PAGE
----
PowerPoint files can be quite big. Not that it matters too much, now that we have huge amounts of local and cloud storage available, and even email quotas tend to allow large message sizes, so your 25MB PowerPoint file will typically still get through.
What lots of people do when they’re building a new PowerPoint deck, is to start with a template they like – a conference slide deck, or a jazzy marketing one they got a copy of. They delete the slides they don’t need, and maybe create a few of their own, and there’s a beautiful new document, ready to use.
As the decks morph in these ways, lots of hidden stuff stays embedded, even when it’s not used. In a recent group exercise, a bunch of people were asked to create a business plan deck for every one of hundreds of accounts, but the template they were asked to use was nearly 10MB in size before there was any real content within.
In this case, the reason was that the slide deck had over 200 master slide layouts within the template, many of which had large embedded bitmap images. If you find a slide deck whose file size is huge even if there isn’t much content in the slides themselves, you may see the same behaviour. ToW #276, some 4 years ago, covered a few things you can do to make the file smaller, but here’s a slightly more straightforward solution.
In your huge yet seemingly empty file, try going into the View tab in PowerPoint and look under the Slide Master view. You’ll see a vertical list of thumbnails for all the different slide layouts (where each contains background graphics as well as layout controls).
Hover over each thumbnail, and a tool-tip will tell you if that layout is used (and on which slides in your deck). If it’s not being used… then maybe you could ditch it and save some space?
A simpler way than deleting all the unwanted layouts – if there are many – would be to create a new, blank PowerPoint, then (back in the normal slide sorter view, rather than slide master), copy the slides from the the huge slide deck, and simply paste them into the new, blank file. You may want to force it to Keep Source Formatting – but this process will copy only the used slide layouts into the new deck.
In this example, copying the slides to a new deck and saving that, reduced the size from nearly 10MB to only 750KB.
As smartphone cameras get better, it’s very common to have snaps with dimensions of 4,000 x 3,000 pixels, sized in multi-megabytes – great for capturing a bit more detail, but potentially tricky when handling the photos given the file size as well as their width & height.
This is especially the case if you’re sharing pictures with others – though it does rather depend on how. Email programs usually have ways to reduce the size of images, varying in method but increasingly very integrated to the sending process, and often with little real control of what’s going on. Outlook, for example, lets you drag images around by resizing handles, or if you right-click on an inserted image, choose Size and Position then look on the Size tab, you can alter the scale of an image for display purposes.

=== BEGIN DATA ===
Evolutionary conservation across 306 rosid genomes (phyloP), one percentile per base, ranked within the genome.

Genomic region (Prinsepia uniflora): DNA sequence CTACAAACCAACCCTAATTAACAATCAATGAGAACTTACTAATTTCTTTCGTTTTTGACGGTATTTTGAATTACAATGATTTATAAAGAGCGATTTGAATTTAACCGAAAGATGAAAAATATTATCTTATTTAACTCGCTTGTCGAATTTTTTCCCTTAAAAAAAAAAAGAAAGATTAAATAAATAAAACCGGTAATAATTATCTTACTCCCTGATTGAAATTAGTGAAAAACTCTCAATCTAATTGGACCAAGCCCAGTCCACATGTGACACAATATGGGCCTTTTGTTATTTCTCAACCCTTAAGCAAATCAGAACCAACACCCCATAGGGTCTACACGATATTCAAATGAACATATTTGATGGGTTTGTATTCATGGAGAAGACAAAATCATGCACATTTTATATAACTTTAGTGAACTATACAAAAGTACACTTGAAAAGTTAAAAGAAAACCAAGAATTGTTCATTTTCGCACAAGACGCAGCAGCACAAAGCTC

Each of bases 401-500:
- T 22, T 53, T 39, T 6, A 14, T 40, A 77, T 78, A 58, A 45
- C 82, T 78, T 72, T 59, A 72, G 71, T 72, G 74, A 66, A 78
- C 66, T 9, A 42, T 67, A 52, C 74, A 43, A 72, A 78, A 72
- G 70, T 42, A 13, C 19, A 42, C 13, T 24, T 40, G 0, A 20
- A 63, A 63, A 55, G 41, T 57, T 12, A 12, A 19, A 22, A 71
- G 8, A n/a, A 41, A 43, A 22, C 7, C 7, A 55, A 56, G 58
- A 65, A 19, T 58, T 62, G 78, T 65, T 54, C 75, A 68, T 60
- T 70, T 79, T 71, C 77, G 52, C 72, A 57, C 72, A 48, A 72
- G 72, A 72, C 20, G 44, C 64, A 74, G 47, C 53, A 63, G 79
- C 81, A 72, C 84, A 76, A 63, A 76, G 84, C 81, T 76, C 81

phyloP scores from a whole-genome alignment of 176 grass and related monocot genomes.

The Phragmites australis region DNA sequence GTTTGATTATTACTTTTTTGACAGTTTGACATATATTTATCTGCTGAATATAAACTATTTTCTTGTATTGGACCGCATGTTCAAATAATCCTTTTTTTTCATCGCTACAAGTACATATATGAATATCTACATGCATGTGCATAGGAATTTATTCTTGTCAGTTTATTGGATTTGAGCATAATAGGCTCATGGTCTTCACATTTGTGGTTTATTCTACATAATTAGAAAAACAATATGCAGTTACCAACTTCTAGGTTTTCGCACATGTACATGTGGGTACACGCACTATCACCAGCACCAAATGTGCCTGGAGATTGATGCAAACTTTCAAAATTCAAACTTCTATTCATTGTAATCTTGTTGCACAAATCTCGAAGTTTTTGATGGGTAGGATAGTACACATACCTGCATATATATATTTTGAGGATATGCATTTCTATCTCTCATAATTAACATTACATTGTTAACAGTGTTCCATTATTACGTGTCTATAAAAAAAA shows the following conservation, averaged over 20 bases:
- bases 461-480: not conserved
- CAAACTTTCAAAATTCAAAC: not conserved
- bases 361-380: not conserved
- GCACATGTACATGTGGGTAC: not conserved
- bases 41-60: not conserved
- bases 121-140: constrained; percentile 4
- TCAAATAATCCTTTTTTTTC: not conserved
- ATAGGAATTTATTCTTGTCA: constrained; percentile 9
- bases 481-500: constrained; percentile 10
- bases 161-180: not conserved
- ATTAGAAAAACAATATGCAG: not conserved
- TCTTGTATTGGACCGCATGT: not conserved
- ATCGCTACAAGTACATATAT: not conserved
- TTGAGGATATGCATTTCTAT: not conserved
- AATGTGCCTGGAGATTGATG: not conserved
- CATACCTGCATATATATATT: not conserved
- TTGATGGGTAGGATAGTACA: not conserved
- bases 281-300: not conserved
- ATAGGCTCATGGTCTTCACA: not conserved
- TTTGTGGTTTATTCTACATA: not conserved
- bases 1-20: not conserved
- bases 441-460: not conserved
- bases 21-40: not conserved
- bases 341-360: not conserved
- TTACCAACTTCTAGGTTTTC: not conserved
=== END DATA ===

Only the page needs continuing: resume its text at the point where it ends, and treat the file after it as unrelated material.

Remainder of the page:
This doesn’t make the image smaller in the number of bytes it takes up, however – so you might think you’ve made your massive picture a nice thumbnail, only to find it’s still actually 7MB in size. In order to make the image data size get smaller in Outlook, select it by left-clicking, then from the Picture Tools | Format menu, you’ll find a Compress Pictures com mand that lets you make this image (or every other one in the mail), smaller.
The same thing happens in PowerPoints as well – tiny little watermarks on the background of a presentation making the file too big to ever email to anyone. A similar process can radically reduce the size of your presentations by compressing the size of images before saving.
If you have pictures in the file system, there used to be a variety of ways for Windows to offer resize capabilities – one of which was to install the now-defunct Windows Live Photo Gallery, which had a nice wizard to resize images to standard sizes. Now, in Windows 10, there’s no easy, out-of-the-box way of doing it, as the Photos app doesn’t offer resizing and nothing shows up in the desktop / file system mode.
If you have a habit of uploading photos you’ve taken to online forums and the like, some of them will deal with resizing for you (as does Facebook, Yammer etc too), but if they don’t, you may find you’ll need to radically reduce the dimensions of your pic before you can share it.
One of the joys of writing Tip o’ the Week is that readers often send their tips just after the mail has gone out – welcome but not always practical to share on, as the same topic might not return for a while. In this example, there will no doubt be a plethora of fave image resizing methods, but a simple one for mortals with less time on their hands is to just go to @Brice Lambson’s site on http://www.bricelam.net/ImageResizer/ and install the quick & simple resizer tool.
Afterwards, right-click within Windows Explorer on your chosen image – or select several and do the same – and resize the image(s) to a given set of dimensions in a trice. Then you’re ready to upload the resulting new pics to your online forum of choice.
Remember another handy tip (as covered in ToW #373 and others) is the Copy as path command – hold SHIFT as you right-click on any file and you’ll see it appear in the drop down list. What this does is copy the exact file and pathname to the thing you’ve just right-clicked on (remember, kids, it works with any file, so uploading docs to a SharePoint is just as relevant) into the clipboard, so you can instantly point the File -> Open dialog on your other app or browser straight to the thing you want.